Skift Take

With Airbnb's backing, Joe Gebbia is pursuing new ventures. He — and his voting power — is still very much involved with the Airbnb board.

Airbnb co-founder Joe Gebbia, who saw his role diminished in recent years, announced he will “step back” from his “full-time operating role” at the company.

Gebbia, 40, who co-founded the company with Brian Chesky and Nate Blecharczyk in 2008 in San Francisco, will remain on the board and continue to serve on the non-profit He was reelected to the Airbnb board of directors in June for three years, and he wields 21.4 percent of the company’s voting power.

Gebbia had served as Airbnb chief product officer until several years ago, when he transitioned to to work on refugee issues. He chairs Airbnb’s in-house design studio, Samara.

Former Airbnb head of global hospitality and strategy Chip Conley, during a keynote address at a Destinations International conference in Toronto Wednesday, said Gebbia called him that morning to let him know he was leaving Airbnb. An Airbnb spokesperson Wednesday declined to comment about the news.

In his letter to Airbnb employees Thursday, Gebbia wrote: “It’s been an incredible journey I’ve joyfully traversed across my 20s, 30s, and now into my 40s. Yet, like any traveler, I often find myself wondering what else there is to explore. After great consideration, I’ve decided to step back from my full-time operating role at Airbnb.”

Gebbia said he will become a dad, and will work on a “complementary product to Airbnb, documentary filmmaking, and various philanthropic initiatives. I’m looking forward to sharing more about these with you soon.”

Gebbia didn’t have much of an operational role at the company in recent years. He chaired Samara, Airbnb’s in-house design studio, and chaired, which is officially an independent non-profit, until June when head of hosting Catherine Powell assumed that role.

In a move that didn’t get much publicity, Airbnb said in April it transferred “tangible personal property and intellectual property” to a newly formed company where Gebbia is the majority shareholder in exchange for $2.5 million in future equity. Airbnb is also providing two short-term leases as workspaces to Gebbia’s new company.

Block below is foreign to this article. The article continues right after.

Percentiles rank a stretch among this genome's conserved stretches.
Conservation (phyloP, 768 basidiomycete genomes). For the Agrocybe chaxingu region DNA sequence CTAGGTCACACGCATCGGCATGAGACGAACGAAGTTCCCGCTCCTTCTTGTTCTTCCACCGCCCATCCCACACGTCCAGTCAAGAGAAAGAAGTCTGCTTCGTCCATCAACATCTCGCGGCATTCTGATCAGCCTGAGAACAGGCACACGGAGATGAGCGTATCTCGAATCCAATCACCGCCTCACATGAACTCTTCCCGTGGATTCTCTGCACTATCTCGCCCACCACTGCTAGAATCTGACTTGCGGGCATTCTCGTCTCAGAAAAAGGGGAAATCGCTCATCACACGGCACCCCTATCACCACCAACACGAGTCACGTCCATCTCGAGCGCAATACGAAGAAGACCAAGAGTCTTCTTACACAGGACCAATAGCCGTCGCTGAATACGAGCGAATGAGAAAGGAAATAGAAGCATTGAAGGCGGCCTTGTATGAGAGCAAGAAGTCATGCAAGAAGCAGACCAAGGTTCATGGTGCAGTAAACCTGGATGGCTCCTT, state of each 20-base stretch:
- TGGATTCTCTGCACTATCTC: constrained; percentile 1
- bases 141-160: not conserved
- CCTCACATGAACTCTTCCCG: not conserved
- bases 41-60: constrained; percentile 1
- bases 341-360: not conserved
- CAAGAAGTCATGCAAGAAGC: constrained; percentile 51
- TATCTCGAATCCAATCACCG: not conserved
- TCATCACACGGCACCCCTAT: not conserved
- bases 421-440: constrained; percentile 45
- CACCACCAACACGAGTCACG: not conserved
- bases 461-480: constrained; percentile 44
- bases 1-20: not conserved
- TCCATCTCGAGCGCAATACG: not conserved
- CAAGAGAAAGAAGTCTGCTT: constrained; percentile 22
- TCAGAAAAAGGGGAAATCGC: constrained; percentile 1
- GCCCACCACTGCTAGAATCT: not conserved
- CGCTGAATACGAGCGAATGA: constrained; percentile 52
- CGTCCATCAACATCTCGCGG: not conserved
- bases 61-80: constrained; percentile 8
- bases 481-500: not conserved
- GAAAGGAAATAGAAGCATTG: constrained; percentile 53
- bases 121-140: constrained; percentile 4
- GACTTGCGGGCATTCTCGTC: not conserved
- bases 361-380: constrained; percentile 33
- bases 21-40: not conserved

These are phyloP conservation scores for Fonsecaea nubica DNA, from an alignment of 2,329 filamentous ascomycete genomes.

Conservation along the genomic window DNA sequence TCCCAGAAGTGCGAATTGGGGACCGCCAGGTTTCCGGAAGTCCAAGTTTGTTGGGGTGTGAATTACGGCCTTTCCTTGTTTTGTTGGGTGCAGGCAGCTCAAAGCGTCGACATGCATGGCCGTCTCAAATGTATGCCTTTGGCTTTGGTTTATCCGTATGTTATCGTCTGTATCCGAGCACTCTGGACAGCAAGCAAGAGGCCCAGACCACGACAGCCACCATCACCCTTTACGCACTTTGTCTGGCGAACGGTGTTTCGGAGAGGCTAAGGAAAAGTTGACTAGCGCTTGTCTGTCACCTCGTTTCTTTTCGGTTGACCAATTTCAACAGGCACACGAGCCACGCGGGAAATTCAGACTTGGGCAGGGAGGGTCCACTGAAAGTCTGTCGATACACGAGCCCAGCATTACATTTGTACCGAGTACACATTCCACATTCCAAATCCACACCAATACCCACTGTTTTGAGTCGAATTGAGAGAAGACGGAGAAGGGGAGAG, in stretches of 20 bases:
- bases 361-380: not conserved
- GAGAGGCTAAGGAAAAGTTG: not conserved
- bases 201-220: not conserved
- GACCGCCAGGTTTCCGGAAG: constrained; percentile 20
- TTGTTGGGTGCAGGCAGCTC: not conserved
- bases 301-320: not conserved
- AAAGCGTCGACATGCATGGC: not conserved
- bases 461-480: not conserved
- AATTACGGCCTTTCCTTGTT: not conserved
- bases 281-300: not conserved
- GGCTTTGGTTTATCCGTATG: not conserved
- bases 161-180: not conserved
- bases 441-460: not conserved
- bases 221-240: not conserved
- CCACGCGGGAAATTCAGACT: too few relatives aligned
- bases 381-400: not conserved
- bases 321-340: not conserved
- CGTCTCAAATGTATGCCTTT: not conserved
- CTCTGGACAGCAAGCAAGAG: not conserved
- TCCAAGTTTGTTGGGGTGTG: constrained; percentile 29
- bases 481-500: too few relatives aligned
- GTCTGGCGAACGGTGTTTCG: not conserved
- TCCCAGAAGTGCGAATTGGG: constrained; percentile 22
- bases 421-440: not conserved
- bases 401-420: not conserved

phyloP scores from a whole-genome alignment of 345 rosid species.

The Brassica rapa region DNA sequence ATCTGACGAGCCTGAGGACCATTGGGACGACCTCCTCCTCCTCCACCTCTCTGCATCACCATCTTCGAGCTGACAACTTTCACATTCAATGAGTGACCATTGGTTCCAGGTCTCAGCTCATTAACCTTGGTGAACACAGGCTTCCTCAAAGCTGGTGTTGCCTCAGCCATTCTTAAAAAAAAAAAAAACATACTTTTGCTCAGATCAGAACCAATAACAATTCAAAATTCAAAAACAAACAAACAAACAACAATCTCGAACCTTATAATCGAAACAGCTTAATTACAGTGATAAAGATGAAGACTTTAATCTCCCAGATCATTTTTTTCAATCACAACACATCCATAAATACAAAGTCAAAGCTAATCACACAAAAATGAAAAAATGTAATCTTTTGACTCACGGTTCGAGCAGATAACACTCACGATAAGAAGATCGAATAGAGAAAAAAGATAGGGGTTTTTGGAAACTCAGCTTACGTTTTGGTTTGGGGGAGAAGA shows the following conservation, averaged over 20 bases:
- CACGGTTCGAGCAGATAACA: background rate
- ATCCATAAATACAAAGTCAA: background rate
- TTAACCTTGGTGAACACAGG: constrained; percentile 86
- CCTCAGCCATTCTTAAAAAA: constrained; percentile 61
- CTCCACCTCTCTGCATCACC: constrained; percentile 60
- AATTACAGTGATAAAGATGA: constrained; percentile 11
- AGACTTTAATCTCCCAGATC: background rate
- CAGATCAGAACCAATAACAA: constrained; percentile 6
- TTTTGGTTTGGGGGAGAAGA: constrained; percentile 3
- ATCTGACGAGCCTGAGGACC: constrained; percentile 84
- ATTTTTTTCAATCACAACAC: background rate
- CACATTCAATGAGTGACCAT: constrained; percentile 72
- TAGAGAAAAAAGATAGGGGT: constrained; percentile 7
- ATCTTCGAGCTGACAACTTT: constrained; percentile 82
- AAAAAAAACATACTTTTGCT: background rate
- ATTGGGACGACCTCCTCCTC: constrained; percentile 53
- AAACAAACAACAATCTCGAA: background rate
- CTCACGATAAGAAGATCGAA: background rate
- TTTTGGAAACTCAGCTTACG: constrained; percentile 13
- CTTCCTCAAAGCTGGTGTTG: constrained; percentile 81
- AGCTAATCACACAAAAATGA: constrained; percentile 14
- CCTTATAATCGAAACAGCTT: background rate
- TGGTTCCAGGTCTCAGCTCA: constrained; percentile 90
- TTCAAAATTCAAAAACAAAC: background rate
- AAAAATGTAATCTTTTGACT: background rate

Pre-pandemic, Samara under Gebbia launched an initiative called Backyard to build some sort of accessory dwelling units or pre-fabricated properties potentially as a means to further homesharing.

Of the three co-founders, Gebbia has been known within Airbnb as the heart and soul of the company.

“Joe is the soul of the company,” Conley told Skift as part of The Definitive Oral History of Short-Term Rentals. “But Joe and Brian have more in common with each other (than Chesky and Blecharczyk). Where I think Joe is really helpful was when Brian was getting too much focused on the business and not enough focused on the culture.”

The three co-founders have a series of nominating and voting agreements to ensure they continue to direct the board’s major decisions. They agree to cast their votes for one another in board elections and to vote against efforts to dislodge them.

Between them, the three co-founders control 72 percent of the company’s voting power.

While Gebbia transitioned out of the role of chief product officer several years ago, and Blecharczyk, who headed Airbnb’s efforts in China, lost that portfolio in May when Airbnb announced it was removing its listings in China.

Tags: airbnb,, founders, startups, vacation rentals

Photo credit: Airbnb co-founder Joe Gebbia. He announced he will cease his operating role at the company. Airbnb